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Application of the ligation-independent cloning (LIC) method
- Zhao, Wei, Hu, Haixia, Zsak, Laszlo, Yu, Qingzhong, Yang, Zengqi
- Plasmid 2013 v.70 no.3 pp. 314
- Newcastle disease virus, complementary DNA, gene therapy, green fluorescent protein, human cell lines, molecular cloning, pathogenesis, plasmids, recombinant vaccines, reporter genes, reverse transcriptase polymerase chain reaction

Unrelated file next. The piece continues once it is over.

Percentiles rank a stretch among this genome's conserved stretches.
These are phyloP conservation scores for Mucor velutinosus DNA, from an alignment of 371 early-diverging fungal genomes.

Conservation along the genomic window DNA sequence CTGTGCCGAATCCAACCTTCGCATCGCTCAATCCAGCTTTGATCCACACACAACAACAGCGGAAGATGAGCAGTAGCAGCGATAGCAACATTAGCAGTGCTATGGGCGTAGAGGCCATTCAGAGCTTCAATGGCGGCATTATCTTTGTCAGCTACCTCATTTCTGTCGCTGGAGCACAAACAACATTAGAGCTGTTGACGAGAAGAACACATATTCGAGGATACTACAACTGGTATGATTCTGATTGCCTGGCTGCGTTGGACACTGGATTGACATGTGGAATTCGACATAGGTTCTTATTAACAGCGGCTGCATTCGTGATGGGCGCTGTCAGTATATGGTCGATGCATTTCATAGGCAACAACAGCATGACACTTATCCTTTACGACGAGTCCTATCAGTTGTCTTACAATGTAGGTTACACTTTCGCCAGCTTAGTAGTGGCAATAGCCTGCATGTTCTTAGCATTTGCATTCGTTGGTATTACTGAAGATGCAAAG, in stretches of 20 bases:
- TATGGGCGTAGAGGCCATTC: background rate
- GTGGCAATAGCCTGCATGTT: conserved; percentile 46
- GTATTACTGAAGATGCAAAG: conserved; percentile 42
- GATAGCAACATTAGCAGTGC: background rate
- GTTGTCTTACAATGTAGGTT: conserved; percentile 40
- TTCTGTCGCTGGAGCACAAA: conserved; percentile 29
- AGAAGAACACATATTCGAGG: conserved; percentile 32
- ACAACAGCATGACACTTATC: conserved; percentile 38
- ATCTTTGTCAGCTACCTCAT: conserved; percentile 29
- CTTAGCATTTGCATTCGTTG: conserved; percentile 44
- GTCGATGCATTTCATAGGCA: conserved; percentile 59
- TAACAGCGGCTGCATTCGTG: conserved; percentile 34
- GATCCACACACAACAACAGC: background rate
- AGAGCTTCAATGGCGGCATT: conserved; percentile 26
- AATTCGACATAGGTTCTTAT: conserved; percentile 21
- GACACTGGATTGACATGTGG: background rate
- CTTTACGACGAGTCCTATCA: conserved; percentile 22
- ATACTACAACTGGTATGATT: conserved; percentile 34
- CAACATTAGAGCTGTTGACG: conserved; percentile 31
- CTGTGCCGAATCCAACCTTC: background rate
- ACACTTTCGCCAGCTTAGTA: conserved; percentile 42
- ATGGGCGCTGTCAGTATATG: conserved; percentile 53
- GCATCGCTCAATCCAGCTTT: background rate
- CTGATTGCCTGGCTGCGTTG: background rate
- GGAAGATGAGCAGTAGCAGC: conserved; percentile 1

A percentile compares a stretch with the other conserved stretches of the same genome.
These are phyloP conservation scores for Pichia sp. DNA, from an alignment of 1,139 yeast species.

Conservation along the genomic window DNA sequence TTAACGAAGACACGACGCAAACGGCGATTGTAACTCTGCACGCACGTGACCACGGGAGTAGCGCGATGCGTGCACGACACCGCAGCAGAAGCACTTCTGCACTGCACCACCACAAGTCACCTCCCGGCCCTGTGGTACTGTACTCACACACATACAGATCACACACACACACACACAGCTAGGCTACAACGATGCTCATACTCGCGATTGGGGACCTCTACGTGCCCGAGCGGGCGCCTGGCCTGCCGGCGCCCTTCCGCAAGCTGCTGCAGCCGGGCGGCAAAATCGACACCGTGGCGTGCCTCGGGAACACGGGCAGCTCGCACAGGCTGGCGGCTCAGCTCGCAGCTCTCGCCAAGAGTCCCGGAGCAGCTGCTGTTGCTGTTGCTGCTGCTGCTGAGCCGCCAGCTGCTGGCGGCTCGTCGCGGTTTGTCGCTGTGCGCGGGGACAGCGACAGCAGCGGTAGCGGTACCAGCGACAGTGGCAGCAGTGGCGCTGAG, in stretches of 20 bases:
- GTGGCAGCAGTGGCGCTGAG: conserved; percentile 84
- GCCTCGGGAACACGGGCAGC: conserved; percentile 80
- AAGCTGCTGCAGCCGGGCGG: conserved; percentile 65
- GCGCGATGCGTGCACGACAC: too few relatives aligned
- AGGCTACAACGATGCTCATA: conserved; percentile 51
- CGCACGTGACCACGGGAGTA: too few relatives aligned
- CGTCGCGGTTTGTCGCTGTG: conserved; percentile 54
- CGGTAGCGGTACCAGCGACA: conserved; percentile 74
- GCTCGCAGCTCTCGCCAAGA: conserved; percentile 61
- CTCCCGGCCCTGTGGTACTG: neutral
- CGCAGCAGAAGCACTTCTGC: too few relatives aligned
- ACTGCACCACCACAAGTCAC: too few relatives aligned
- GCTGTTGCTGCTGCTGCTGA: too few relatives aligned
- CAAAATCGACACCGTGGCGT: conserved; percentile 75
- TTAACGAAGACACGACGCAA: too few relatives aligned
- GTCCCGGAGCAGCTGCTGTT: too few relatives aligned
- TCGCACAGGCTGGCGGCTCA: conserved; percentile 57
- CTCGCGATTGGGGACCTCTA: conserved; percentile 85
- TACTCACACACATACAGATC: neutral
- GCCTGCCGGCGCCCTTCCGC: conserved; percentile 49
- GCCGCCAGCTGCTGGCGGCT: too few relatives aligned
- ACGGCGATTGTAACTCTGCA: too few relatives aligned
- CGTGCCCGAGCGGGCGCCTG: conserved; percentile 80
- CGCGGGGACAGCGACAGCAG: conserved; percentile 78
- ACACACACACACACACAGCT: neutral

- Newcastle disease virus (NDV) can cause serious diseases and substantial economic losses to the poultry industry. To gain a better understanding of NDV pathogenesis, several reverse genetics systems for different NDV strains have been established. However, the construction of infectious cDNA clone by conventional restriction digestion/ligation cloning methods is a time-consuming process and has many drawbacks by its nature. To address the problems, we employed a novel and robust ligation-independent cloning (LIC) method for efficient assembly of multiple DNA fragments. Using this method, we successfully generated a NDV minigenome construct within three weeks by assembling RT-PCR products of the VG/GA strain genomic termini and a cDNA coding for the green fluorescence protein (GFP), as a reporter, into a modified pBluescript vector. Co-transfection of the NDV minigenome with three supporting plasmids expressing the N, P, and L proteins into MVA-T7 infected HEp-2 cells and followed by infection with NDV VG/GA resulted in the minigenome replication, transcription, and packaging as evidenced by the reporter gene GFP expression. These results suggest that this LIC approach is a powerful tool for all sequence-independent DNA cloning and multi-DNA fragment assembly, which has a potential application for rapid development of gene therapy and recombinant vaccines.